Facilitating collaborative workflows with technological advances

Cloud-based platforms are helping to overcome isolated workflows by enabling project transparency and collaboration.

Cloud-based platforms provide a base for interconnected and seamless teamwork globally, with all data held centrally and securely. Individual team members can access, add, and update information in real time, providing a holistic overview, meaning that any advances or insights can be immediately actioned across all locations. The platform acts as a single source of truth throughout the DMTA cycle, significantly reducing the number of iterations required to achieve a promising preclinical candidate.


DMTA model

Collaborative working practices also foster innovative thinking, with the merging of minds often sparking new ideas. As remote working has become much more commonplace, having a robust platform in place that allows for real-time collaboration is even more important to enhance decision-making throughout drug discovery.

Overcoming silos across the DMTA cycle

Moving away from traditional business practices can be challenging and daunting, especially for those who are most risk-averse. The generational shift as Gen-Z enter and move up the workforce, who are expected to comprise 58 percent of the global workforce by 2030, is accelerating the introduction of these new technologies.1 As this generation has grown up with technology, mindsets are shifting, and these novel systems are being increasingly harnessed as solutions.

Introducing any new platform comes with a transitional phase, and the value may not be immediately recognised. However, the long-term results of more effective collaboration can significantly enhance efficiency across the DMTA cycle and ultimately the calibre of molecules that make it through to the clinic.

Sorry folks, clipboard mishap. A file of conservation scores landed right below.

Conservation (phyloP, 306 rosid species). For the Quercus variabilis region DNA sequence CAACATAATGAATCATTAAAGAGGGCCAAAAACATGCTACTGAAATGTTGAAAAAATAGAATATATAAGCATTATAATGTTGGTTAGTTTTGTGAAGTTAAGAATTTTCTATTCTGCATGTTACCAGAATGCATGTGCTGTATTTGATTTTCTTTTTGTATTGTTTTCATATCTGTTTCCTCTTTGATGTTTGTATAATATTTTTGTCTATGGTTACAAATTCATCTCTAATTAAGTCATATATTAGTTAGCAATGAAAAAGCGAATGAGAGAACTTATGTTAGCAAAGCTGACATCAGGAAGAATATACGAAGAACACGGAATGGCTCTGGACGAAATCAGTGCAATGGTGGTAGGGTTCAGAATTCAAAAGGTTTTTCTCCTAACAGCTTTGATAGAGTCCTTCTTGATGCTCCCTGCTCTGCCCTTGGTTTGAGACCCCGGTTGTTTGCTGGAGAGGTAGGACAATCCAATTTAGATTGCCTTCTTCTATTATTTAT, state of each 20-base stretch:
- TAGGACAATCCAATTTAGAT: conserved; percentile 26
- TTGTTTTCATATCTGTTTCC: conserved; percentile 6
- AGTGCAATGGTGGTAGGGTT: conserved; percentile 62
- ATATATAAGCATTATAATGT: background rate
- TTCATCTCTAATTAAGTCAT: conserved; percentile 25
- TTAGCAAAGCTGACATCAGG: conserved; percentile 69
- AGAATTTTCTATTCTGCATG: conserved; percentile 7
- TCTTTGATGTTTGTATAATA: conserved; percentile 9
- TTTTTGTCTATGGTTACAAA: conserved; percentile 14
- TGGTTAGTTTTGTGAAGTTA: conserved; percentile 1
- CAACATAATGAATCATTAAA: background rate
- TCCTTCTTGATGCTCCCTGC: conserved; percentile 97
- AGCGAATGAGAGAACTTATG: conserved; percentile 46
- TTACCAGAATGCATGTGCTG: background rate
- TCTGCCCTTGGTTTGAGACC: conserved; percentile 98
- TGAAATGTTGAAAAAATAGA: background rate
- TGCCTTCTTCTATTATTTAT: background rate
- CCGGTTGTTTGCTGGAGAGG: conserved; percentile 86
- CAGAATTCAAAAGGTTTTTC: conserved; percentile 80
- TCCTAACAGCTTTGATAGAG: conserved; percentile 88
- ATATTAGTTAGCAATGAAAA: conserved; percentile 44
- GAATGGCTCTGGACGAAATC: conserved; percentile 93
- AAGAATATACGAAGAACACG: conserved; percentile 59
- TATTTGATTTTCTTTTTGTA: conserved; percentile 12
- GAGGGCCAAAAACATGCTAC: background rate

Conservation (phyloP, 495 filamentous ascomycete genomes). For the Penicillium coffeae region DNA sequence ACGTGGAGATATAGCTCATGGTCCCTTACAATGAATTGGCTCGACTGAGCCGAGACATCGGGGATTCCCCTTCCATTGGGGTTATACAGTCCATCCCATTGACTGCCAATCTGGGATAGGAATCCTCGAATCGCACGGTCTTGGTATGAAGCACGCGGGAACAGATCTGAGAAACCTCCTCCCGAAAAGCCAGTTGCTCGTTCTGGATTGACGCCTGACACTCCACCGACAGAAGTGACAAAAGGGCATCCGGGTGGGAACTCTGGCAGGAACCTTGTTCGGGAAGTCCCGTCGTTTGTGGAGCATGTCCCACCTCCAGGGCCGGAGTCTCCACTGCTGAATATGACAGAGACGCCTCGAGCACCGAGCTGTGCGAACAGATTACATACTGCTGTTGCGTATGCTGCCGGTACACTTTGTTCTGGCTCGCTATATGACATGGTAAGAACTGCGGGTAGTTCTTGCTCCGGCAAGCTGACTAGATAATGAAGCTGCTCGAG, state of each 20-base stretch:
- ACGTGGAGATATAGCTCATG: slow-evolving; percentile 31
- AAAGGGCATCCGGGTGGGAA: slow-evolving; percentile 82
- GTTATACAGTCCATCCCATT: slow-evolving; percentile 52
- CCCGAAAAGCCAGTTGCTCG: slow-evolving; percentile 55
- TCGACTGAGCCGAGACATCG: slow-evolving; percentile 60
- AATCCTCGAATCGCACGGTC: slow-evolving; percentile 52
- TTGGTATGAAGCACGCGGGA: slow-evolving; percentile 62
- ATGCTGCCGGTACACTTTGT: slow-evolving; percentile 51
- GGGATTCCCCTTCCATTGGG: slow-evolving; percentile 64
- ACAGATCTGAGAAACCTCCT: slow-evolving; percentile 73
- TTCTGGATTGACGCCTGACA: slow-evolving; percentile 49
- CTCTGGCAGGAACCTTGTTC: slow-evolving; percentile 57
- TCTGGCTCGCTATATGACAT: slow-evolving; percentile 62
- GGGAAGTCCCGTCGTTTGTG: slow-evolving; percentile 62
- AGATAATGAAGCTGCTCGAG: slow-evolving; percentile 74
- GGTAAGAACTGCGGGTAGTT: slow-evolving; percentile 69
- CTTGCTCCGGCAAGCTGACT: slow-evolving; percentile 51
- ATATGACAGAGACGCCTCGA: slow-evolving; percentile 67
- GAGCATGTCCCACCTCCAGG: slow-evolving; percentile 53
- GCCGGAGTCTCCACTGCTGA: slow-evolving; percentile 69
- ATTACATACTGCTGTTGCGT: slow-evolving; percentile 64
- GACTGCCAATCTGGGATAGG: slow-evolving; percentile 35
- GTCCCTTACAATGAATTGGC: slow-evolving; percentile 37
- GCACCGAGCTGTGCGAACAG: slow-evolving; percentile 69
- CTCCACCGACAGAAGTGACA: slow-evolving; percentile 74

About the authors

BIONick Foster

Vice President of Cresset’s Discovery CRO business

Nick Foster is Vice President of Cresset’s Discovery CRO business. Nick Foster is responsible for driving the strategic direction of Cresset’s Discovery CRO business, ensuring organizations have access to the deepest molecular modeling expertise in the industry.
Nick is a highly experienced commercial leader with more than 20 years in the pharmaceutical and biotechnology industries. Prior to joining the team at Cresset, he served as Chief Commercial Officer and Head of Business Development at Metrion Biosciences. Nick has previously held senior leadership positions with WuXi AppTec and Optibrium.

BIODavid Bardsley

Commercial Director, Cresset

As Commercial Director David heads up the Sales and Marketing team at Cresset. He has extensive commercial experience with software and technology solutions in the scientific market. Prior to Cresset, David was responsible for business development and strategic commercial growth, with Symyx Technologies and CambridgeSoft. David has a PhD and BSc in Microbiology from the University of Wales, Cardiff.


  1. PricewaterhouseCoopers. How prepared are employers for Generation Z? [Internet]. PwC. Available from: